South Carolina governor George McDuffie's response to the postal campaign especially substantiated abolitionist charges about slavery's antagonism to open political discussion. McDuffie's November 1835 address to the state legislature eulogized "domestic slavery" as the "CORNERSTONE OF OUR REPUBLICAN EDIFICE" and pronounced that abolitionists deserved to be punished "BY DEATH WITHOUT BENEFIT OF CLERGY." McDuffie even went so far as to demand Northern penal laws to squelch antislavery activism. Four other Southern legislatures endorsed similar resolutions, and several Northern politicians, including New York governor William Marcy (a Democrat), expressed sympathy — though no Northern states actually criminalized abolitionism. Noting Northern revulsion at such outrageous Southern ultimatums, abolitionist James Birney, a reformed ex-slaveholder himself, commented, "McDuffie's Message is doing a great deal for the salvation of the Country." Abolitionists learned quickly that they could advance their own movement by deliberately provoking Southern overreactions.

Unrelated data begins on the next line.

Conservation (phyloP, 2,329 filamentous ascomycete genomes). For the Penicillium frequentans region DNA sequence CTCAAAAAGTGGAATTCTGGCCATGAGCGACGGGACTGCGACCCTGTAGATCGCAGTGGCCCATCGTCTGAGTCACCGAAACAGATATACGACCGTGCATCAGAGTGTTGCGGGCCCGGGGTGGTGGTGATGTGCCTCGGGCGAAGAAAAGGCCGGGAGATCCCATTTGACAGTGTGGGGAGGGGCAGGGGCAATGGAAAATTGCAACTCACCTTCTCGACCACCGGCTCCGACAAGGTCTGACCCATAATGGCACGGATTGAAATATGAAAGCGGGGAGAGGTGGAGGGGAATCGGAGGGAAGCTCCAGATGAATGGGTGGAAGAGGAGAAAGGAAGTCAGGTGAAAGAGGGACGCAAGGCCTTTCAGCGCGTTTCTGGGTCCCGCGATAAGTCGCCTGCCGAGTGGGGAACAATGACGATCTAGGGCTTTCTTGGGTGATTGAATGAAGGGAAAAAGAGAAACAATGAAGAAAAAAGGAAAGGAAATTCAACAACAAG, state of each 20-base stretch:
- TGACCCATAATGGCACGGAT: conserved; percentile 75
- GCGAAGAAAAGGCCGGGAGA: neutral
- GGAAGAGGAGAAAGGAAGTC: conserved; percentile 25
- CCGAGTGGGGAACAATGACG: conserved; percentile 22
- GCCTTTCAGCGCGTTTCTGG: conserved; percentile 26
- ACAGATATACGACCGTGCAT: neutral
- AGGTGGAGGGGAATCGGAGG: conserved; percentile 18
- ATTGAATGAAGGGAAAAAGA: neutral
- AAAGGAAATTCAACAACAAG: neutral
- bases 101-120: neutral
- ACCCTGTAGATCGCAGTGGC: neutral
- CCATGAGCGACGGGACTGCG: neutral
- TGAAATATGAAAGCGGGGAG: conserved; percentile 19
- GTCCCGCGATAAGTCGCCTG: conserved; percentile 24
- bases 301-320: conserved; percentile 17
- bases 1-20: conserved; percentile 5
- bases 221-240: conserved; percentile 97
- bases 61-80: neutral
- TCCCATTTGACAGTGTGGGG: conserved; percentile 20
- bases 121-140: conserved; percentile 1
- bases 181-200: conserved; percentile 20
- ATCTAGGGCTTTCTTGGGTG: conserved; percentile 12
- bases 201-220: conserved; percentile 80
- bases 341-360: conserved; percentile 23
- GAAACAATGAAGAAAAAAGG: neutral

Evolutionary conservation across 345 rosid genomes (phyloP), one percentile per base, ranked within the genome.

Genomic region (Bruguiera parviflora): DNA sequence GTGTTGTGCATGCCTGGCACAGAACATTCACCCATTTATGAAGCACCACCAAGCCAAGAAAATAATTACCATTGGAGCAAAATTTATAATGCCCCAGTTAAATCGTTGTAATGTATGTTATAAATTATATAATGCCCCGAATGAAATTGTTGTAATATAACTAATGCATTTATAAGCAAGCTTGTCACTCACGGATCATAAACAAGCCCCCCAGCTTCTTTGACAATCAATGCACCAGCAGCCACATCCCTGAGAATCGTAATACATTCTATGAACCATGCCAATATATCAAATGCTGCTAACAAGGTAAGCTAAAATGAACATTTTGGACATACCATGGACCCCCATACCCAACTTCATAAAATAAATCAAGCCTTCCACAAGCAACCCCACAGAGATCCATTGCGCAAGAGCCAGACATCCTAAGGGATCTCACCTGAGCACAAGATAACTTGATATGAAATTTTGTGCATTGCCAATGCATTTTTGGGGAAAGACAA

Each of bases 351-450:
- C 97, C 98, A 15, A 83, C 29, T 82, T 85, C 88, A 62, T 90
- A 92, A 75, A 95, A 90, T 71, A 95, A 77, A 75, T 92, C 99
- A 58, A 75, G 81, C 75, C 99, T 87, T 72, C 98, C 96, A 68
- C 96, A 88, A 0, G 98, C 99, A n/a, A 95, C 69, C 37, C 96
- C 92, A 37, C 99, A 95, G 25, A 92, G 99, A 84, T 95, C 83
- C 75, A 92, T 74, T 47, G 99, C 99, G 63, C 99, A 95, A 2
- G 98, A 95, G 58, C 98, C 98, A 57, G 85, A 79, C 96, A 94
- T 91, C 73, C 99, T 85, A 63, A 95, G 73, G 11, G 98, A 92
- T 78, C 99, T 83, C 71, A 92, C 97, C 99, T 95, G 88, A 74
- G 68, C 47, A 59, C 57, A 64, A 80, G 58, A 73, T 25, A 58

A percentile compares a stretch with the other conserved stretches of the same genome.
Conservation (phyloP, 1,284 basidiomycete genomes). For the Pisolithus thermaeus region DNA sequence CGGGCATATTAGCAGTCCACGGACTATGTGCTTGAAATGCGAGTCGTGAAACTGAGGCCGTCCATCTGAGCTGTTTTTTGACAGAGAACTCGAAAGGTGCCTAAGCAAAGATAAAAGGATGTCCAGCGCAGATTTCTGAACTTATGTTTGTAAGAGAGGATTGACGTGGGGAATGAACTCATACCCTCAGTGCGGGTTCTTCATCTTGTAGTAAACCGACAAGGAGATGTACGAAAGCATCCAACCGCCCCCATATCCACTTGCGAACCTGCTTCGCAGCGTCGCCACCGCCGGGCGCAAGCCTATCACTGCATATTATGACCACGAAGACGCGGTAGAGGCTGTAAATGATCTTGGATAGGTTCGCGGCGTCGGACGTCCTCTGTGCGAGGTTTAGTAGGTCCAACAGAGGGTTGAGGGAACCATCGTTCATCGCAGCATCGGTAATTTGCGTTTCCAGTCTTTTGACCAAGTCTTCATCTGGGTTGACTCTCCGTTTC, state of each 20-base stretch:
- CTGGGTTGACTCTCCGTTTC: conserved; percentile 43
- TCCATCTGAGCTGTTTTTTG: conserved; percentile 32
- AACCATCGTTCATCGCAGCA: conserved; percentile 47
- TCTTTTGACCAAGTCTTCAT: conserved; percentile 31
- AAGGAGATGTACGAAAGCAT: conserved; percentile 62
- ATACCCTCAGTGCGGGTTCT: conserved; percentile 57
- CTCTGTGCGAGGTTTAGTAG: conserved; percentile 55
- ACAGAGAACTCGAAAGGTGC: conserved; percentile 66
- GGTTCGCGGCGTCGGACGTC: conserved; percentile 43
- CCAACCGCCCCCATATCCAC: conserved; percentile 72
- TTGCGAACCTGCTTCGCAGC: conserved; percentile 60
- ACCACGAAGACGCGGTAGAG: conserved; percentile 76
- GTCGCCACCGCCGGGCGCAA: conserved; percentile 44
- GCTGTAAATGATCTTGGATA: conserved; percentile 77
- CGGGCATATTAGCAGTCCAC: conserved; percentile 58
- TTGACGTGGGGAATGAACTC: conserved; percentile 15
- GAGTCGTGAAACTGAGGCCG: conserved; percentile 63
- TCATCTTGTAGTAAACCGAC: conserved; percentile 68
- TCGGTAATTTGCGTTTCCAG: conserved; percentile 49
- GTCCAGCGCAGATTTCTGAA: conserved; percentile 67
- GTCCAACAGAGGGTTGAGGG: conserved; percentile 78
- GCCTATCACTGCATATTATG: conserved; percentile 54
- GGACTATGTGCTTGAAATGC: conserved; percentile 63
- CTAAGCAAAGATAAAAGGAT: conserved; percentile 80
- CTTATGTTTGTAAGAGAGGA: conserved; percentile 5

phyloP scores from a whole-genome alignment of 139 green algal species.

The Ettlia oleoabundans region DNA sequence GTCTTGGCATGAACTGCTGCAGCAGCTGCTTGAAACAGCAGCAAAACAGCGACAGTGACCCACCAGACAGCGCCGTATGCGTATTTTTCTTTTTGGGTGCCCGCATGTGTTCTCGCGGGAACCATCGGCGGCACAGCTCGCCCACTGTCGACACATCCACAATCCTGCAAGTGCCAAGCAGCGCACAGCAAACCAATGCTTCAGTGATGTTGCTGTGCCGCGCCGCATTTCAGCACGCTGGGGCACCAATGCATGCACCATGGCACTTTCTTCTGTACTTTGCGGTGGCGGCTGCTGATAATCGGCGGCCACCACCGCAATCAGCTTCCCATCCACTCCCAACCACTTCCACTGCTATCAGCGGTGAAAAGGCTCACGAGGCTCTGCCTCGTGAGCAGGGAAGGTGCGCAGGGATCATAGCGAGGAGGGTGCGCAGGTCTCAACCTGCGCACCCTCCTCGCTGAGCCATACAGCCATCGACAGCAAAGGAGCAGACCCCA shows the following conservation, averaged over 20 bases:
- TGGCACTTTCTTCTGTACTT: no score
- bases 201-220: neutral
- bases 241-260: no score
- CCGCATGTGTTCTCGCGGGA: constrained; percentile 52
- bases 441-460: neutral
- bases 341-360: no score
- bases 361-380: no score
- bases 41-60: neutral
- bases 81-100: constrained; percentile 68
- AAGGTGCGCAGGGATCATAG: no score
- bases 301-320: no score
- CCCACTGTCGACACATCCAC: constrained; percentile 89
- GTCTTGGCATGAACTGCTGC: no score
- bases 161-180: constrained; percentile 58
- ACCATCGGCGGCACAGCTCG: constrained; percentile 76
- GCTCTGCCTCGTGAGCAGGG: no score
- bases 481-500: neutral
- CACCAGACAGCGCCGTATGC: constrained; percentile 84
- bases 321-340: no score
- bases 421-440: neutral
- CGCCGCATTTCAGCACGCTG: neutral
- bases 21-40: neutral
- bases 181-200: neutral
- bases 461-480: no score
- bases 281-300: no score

The petition controversy that gripped the House of Representatives from 1835 through 1844 even more dramatically influenced the growth and politicization of abolitionism. This petition controversy grew directly out of the main political strategy advocated by abolitionists in the early 1830s: targeting congressional abolition of slavery in the District of Columbia as an initial policy goal, one they hoped would be the first in a long line of federal legislative inroads against American slavery. Other policy changes that abolitionists assumed would follow included abolition in federal territories, a ban on new slave states, prohibition of slavery at federal forts and on the high seas, and most potentially revolutionary, prohibition of the extensive interstate slave trade — "the great door to the slave Bastile, left in the side of the constitutional temple," as Utica abolitionist lawyer Alvan Stewart described it. This prospect of domestic slave trade interdiction, with its radical challenge to property rights and questionable constitutionality, lurked in the background of federal conflicts over slavery, but abolitionists more often emphasized first abolishing slavery where clearly under federal authority, most conspicuously in the District of Columbia. Treating such proposals with deadly seriousness, slaveholding congressmen went to great lengths to avert any such entering wedge for the abolitionist legislative program.